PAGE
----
Sunday, June 10, 2007


My fellow booksellers Crockatt and Powell recently published an excellent post about self-publishing, the gist of which was don't do it. I couldn't agree more. There are some instances where a book that would be of no interest to a mainstream publisher can find a successful niche market. Many local history books thrive without the support of a proper publisher and end up selling more than the Booker Prize shortlist. However, when it comes to fiction, poetry or autobiography, you can forget it.

I have lost count of the number of times that I've been told that 'there's someone downstairs who wants to see the manager' only to find myself confronted with someone waving a volume that looks as if it was printed in Albania, circa 1975.

When I first started in bookselling I used to take every self-published book I was shown because I wanted to support local authors, but when it came to weeding-out the unsold books from sections I gradually realised that self-published fiction and poetry never sold, unless the author was able to badger their friends and family into buying a copy. Sometimes this added-up to a loss of several thousand pounds a year. The books were always sold on a sale or return basis, but when it came to sending the unsold copy back to the author and getting credit, they were usually quite elusive, so gradually I became hardened by my experiences and learned to say no.

I always try to remain open-minded about self-published books. Every now and then I see one which is genuinely good and deserves to be supported, but nine times out of ten they are rubbish and I find that the author's ego is inversely proportional to their talent. Quite often I have self-published authors who march into my shop and announced that they've come to arrange a signing session.

I'm also astounded by the number of people who publish a book without doing any research into how the book trade works. They present books without barcodes, have no distributor and haven't arranged any publicity and yet they still manage to look wounded or incredulous when I am less than enthusiastic.

During the last few years I have had to tactfully deal with the following self-published books:

  • The memoirs of an airline pilot who had led an interesting life, but didn't possess the ability to make it interesting to others. Also the book looked like a pamphlet from the Soviet Embassy
  • An appallingly-written children's story about horses with a cheap and nasty psychedelic cover that looked like a parish newsletter from the Church of the Poison Mind
  • A poetry anthology written by eight members of a family, all equally talentless
  • A photographic book about the Battle of Trafalgar 200th anniversary celebrations. The author paid for several thousand copies of the book to be printed before doing any research into his potential market. When I said that £30 was too much for a paperback photographic book of this nature, he looked at me as if I had insulted his mother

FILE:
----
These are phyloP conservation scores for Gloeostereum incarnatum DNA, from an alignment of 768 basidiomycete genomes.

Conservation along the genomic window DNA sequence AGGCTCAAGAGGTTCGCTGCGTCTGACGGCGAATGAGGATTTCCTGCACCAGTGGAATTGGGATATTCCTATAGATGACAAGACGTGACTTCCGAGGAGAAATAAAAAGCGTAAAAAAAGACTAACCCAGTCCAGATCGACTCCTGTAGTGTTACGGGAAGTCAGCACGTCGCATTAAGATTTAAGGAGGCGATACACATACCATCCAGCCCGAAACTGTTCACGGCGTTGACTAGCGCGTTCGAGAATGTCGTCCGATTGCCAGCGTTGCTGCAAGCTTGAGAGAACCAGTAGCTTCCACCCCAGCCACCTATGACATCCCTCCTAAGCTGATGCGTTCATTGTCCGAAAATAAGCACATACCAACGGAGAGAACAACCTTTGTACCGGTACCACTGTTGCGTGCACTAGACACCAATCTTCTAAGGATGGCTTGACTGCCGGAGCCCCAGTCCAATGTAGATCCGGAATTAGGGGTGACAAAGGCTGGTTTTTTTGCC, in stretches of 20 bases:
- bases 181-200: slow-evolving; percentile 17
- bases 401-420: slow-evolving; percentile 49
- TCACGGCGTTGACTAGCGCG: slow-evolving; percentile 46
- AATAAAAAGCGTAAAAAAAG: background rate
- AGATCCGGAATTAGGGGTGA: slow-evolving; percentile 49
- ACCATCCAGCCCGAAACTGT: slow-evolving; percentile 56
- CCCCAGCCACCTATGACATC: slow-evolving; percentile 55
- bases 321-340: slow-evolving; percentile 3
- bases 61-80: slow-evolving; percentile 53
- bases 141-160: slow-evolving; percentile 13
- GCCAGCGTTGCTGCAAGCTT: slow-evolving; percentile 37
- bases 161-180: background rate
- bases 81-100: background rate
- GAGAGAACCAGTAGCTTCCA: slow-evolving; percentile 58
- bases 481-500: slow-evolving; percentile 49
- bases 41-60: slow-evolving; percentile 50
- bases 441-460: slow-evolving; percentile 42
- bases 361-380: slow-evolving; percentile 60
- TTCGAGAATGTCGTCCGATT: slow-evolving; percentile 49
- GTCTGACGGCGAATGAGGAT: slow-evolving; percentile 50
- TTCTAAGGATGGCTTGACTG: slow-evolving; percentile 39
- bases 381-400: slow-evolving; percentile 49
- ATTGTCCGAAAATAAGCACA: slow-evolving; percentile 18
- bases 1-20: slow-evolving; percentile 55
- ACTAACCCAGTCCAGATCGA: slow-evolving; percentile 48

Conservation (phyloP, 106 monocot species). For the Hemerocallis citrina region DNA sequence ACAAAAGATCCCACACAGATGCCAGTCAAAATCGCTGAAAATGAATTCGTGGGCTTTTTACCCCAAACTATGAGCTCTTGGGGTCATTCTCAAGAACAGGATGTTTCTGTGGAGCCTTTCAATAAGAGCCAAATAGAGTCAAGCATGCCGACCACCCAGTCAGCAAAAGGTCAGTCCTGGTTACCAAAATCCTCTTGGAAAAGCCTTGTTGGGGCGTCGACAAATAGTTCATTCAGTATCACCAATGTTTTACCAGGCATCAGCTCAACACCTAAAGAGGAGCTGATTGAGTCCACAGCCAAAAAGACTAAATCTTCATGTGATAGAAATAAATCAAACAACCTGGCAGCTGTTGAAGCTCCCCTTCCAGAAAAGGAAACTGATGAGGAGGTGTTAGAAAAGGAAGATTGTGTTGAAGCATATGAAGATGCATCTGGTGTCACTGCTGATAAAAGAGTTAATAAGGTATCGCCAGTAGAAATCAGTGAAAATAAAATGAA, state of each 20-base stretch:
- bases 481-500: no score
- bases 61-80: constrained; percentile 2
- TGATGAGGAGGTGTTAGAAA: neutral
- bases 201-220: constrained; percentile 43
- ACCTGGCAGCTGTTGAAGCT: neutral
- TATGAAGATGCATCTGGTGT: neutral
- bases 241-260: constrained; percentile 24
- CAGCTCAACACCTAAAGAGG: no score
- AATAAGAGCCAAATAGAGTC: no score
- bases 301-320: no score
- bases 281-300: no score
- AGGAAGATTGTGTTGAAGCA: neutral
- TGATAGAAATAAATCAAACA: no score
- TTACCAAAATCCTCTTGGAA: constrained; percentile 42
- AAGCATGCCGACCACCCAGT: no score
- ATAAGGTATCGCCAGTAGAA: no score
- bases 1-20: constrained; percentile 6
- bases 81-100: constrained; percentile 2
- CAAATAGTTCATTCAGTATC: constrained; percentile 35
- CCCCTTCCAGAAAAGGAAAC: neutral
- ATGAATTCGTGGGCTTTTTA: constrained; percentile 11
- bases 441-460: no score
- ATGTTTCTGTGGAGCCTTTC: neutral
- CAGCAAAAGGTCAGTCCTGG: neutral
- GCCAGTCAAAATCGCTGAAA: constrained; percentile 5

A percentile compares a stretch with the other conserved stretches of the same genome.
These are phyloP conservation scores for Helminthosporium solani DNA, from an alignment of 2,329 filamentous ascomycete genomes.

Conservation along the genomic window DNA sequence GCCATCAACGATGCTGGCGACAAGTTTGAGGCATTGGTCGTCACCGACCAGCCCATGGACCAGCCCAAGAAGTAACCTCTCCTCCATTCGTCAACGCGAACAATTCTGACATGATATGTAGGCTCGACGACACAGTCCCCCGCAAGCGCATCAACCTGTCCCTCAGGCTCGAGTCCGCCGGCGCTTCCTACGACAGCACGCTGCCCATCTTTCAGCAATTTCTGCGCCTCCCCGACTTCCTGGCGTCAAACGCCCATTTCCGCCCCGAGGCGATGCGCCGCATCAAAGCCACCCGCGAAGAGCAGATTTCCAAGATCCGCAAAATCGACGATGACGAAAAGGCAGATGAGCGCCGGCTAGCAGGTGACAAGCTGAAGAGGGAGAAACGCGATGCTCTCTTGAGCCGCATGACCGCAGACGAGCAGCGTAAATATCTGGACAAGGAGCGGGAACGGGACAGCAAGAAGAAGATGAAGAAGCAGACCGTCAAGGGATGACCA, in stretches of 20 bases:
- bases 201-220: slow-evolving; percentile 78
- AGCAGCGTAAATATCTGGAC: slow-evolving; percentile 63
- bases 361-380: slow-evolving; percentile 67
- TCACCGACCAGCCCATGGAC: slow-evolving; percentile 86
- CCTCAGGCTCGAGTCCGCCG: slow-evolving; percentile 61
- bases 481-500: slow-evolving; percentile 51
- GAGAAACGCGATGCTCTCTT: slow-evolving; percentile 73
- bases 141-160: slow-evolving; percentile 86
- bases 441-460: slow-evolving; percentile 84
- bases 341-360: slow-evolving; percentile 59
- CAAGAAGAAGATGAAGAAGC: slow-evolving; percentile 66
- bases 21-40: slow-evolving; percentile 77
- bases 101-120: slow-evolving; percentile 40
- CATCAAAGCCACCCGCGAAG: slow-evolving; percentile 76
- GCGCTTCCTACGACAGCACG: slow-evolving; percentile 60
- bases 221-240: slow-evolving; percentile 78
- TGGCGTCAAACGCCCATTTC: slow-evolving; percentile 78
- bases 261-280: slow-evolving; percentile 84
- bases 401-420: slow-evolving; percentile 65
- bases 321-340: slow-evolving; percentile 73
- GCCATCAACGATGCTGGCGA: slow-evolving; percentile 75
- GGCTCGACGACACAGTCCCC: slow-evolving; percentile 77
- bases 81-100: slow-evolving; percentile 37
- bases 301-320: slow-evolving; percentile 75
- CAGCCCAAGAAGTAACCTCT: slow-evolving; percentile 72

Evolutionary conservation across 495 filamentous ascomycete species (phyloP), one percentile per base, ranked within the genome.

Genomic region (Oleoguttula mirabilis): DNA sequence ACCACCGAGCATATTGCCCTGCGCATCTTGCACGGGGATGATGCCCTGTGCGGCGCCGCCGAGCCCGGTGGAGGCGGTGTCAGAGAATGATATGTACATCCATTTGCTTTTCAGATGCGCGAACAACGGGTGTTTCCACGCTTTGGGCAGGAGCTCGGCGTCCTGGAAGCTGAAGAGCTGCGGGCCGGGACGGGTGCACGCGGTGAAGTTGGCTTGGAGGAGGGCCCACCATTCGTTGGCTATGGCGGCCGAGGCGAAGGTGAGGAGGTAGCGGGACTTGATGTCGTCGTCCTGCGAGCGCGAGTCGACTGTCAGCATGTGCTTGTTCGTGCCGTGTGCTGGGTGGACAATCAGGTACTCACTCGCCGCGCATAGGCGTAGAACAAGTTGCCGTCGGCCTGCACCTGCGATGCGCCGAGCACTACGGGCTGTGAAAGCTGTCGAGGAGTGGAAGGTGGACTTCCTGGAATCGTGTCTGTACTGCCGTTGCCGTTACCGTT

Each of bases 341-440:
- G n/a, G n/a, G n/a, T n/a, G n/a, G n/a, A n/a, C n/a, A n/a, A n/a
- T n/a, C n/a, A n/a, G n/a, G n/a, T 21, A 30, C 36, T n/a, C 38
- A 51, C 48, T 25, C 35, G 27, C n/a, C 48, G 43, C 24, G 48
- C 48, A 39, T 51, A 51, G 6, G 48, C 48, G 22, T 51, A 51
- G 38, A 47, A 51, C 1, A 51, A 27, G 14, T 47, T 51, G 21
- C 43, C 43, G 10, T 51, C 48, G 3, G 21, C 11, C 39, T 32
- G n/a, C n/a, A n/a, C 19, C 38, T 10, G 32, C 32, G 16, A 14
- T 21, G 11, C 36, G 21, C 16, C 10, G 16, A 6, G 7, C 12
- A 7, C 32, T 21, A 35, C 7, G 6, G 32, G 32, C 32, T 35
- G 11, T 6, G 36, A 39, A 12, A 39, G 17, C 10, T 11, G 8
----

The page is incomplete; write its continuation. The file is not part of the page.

• A historical novel that was so stomach-churningly awful that I hid it for the author's sake
  • A 'thriller' about global warming that read as if it had been badly translated from Latvian
  • A children's book called Teddy's Magical Adventure which was full of grammatical howlers like should of
  • A self-help CD encouraging children to contact angels, narrated by a woman who asks the listener to start relaxin' and see the shinin' aura around their bed
I realise that I probably sound a little lacking in compassion, but it's a reaction to the arrogance and/or self-delusion of the authors. Show me a good self-published book and I'll support it all the way:

Here's the author, whose son-in-law presented me with a self-published book that had a good story that was well told. I gave it pride of place in the front of the shop.

Publishers aren't infallible and occasionally a really good book slips through the net, for example Jill Paton Walsh's Knowledge of Angels. However, on the whole, if a book is really good it will eventually get the recognition it deserves. JK Rowling was a struggling author who had to cope with several rejections, but someone eventually spotted her talent. Self-publishing offers an opportunity to jump the queue, but it's an illusory one because booksellers rarely take a self-published book seriously.


Nowhere Girl said...

If there's one thing I hate, it's "should of."

Sade said...

Not all self-published books are poorly produced. I recently attended a book launch of a friend, Sade Adeniran. She's been down the traditional publishing route with no joy. She decided to go it alone, not because she has an ego the size of Ukraine, but because she has a story to tell and it's a great story. Even though she's a friend and I may be slightly biased, judging from the feedback and the amount of books she sold on the night, I know others agree with my assessment. Even the likes of Scott Pack reckon she's worth a good look. Check out her website

Steerforth said...

I agree. Some self-published books are very good and deserve to succeed. I'm naturally inclined to support the underdog and if an author approaches me with a self-published book that is well-produced and they've arranged some local marketing, then I'm right behind them.

Nowhere Girl said...

I thought of your post when I saw this today. These two authors originally published a children's novel, and now they've just been picked up by J.K. Rowling's publisher. They're calling it the next Harry Potter.

Steerforth said...

Yes, there's quite a big buzz going around the book trade about this novel. I shall make sure I buy a first edition!